MALAYSIA’s public healthcare needs are bursting at the seams and available tax funds are not enough to meet the growing demands as cost of care keeps increasing. Adding to the challenge is the country’s current high debt level and economic downturn.
Hit against a brick wall, Health Minister Datuk Seri Dr Dzulkefly Ahmad announced in late March the setting up of a seven-member Health Advisory Council to look into public-private partnership (PPP) initiatives to meet Malaysia’s healthcare needs. He also indicated recently that the government is looking into a national health insurance scheme to get more funding to beef up healthcare delivery.
Some stakeholders, however, are urging the government to plug the tax loopholes, so that more funds can be retained and used for the country’s healthcare needs, as well as examine the areas of conflict of interests affecting public healthcare delivery.
One is Parti Sosialis Malaysia central committee member Dr Michael Jeyakumar Devaraj, who says that Federal allocation for the Health Ministry has actually gone up in tandem with the country’s gross domestic product (GDP) – from RM14.76bil in 2010 to RM26.53bil in 2018 (Federal budget estimates, Finance Ministry). This represents a 49% increase in real terms (after discounting for inflation) between 2010 and 2018 but technological advancements in diagnostics and treatments have inflated the costs of treatment at an even faster pace.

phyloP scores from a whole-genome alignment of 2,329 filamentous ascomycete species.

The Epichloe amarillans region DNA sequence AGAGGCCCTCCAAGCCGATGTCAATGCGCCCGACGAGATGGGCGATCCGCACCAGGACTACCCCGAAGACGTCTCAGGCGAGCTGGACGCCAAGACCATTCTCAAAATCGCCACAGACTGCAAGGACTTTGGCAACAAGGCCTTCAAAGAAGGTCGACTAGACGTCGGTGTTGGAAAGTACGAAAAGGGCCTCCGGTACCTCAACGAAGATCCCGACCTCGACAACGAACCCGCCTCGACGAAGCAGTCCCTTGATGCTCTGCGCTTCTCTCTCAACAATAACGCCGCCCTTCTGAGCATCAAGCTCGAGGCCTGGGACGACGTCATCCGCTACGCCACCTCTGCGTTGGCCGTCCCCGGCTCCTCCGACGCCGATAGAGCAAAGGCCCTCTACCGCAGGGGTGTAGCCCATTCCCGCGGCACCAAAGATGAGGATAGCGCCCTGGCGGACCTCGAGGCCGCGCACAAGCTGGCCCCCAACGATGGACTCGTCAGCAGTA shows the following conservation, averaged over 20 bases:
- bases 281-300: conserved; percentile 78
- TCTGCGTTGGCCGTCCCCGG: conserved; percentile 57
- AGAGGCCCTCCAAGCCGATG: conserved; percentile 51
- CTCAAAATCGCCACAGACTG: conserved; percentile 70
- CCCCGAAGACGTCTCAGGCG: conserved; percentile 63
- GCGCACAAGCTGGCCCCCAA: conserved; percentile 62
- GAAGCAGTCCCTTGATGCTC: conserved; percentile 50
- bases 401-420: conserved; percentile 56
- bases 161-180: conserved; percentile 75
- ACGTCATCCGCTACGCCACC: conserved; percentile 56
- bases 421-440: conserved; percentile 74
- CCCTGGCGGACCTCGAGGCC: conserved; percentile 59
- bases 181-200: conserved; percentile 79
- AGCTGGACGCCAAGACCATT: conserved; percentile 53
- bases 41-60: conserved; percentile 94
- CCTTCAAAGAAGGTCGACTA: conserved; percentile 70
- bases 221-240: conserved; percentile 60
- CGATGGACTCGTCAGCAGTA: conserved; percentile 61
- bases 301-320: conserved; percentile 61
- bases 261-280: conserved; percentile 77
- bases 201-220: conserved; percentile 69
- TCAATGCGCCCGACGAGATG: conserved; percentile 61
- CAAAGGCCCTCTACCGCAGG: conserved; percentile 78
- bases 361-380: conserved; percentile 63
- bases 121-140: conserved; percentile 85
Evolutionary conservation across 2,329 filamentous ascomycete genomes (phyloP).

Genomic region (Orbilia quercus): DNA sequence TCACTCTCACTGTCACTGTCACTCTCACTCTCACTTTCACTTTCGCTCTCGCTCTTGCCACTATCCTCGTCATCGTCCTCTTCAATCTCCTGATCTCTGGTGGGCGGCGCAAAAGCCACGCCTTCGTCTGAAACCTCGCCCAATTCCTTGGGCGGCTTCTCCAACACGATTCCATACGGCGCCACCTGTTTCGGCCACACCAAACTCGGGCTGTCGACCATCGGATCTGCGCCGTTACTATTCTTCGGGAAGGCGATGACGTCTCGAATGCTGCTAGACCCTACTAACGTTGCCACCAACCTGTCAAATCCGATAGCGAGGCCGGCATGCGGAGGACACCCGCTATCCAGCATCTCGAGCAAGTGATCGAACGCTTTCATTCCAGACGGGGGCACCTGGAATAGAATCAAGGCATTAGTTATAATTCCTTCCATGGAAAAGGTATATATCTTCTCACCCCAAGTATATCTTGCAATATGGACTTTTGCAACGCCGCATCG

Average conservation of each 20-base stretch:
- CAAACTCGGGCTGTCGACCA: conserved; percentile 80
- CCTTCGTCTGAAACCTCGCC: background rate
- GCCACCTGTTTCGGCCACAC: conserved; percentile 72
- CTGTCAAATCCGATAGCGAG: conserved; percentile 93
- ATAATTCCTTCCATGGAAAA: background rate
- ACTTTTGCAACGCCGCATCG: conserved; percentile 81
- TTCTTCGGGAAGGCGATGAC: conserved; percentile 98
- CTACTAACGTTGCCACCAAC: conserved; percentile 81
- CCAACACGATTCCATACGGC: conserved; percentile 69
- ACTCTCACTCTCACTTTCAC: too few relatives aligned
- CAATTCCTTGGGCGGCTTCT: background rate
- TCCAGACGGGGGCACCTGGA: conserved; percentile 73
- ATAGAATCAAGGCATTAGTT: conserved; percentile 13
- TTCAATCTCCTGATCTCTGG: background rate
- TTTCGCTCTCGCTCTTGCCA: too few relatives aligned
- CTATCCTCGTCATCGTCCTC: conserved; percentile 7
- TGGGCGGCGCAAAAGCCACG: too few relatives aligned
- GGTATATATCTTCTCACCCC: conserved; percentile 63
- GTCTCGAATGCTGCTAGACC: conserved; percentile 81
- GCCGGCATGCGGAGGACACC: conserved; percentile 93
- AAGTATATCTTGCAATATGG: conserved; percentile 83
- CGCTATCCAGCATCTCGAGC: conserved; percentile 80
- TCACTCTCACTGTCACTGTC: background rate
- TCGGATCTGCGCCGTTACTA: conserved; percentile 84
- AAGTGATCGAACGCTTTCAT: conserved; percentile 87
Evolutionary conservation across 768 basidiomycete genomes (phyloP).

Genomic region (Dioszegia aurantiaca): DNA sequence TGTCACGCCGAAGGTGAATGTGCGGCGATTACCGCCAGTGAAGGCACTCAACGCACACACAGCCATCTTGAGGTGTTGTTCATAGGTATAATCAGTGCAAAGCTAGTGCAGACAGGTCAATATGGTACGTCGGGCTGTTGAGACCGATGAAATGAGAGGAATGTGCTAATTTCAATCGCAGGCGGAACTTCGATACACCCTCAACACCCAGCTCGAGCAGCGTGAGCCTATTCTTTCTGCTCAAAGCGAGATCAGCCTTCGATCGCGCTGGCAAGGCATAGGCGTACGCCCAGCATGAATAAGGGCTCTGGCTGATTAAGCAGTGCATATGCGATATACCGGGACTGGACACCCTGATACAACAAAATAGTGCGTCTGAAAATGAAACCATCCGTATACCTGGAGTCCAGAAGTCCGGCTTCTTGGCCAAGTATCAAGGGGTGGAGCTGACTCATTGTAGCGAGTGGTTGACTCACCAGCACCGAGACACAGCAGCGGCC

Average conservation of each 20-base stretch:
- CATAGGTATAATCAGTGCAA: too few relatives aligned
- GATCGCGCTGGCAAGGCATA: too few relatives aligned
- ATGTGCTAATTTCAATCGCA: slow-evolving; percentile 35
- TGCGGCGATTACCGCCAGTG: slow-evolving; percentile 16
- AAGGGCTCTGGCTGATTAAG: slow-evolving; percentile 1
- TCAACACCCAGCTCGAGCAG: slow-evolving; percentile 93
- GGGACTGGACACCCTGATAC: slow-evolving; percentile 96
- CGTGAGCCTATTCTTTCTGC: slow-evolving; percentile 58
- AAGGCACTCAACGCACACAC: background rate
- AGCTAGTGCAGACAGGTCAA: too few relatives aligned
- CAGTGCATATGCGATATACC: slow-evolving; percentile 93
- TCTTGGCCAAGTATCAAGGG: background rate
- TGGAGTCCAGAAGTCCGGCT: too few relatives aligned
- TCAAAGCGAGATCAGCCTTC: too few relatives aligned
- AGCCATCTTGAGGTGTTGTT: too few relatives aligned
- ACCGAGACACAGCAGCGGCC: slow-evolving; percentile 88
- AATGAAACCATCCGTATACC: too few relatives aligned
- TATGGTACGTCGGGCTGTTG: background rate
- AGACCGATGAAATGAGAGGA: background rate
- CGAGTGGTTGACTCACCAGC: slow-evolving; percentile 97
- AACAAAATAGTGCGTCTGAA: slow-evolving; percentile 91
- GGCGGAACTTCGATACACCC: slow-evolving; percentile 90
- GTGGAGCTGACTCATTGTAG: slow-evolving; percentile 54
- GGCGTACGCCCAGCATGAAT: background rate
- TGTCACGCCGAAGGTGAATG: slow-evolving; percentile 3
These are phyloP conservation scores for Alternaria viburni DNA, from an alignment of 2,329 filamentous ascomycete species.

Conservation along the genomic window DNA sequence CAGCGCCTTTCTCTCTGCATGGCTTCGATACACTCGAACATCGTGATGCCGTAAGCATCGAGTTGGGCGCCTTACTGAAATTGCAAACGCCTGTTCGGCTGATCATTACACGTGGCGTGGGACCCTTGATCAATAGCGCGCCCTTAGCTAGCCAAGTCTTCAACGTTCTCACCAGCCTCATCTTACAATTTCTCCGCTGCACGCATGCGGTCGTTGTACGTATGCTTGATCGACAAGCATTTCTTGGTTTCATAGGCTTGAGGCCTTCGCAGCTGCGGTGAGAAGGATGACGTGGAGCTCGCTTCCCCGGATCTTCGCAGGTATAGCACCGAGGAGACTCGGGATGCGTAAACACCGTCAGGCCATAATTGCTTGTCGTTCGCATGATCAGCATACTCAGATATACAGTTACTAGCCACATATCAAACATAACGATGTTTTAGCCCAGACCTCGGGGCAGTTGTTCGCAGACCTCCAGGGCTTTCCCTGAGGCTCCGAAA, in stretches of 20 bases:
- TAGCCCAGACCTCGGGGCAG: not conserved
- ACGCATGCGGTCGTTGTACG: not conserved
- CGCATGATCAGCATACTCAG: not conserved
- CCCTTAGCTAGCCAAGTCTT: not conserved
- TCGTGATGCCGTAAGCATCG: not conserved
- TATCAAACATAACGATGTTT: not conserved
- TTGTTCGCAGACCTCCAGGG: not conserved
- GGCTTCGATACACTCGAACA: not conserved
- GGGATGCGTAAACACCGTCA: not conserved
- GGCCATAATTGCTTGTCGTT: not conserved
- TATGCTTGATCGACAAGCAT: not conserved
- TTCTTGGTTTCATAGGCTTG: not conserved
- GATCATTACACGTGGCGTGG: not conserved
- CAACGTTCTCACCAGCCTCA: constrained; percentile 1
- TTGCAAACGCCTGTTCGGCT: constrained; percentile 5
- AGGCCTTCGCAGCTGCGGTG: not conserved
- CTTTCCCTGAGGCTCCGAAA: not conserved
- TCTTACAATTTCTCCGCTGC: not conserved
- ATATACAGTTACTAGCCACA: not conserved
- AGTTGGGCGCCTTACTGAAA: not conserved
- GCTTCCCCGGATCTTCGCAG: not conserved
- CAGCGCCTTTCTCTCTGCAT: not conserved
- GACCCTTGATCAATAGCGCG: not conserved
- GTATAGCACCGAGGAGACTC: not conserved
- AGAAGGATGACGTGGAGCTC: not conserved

As a result, he says, the ministry does not have sufficient funds to expand its services to provide the newer modalities of treatment in a comprehensive manner. Patients also face a long waiting time, delays in investigation, diagnosis and treatment outcomes, rising cost of co-payments, lack of specialists and catastrophic expenditure, he adds.
Dr Jeyakumar was speaking at the first People’s Health Forum roundtable discussion in Kuala Lumpur recently, titled “How the private sector can be leveraged to provide healthcare to the B40 and M40?”
The roundtable is the first of a series of four roundtables being organised to pool information and analyses of public-private partnerships, continuing out-migration of specialists from the public sector, health care financing, and migrant health.
Noting that the World Bank and the International Monetary Fund have recommended the PPP approach to address the shortfall in healthcare funds, Dr Jeyakumar, however, expresses concern that neo-liberal solutions are generally recommended, where charging people for healthcare is deemed good as it will encourage people to adopt a more healthy lifestyle.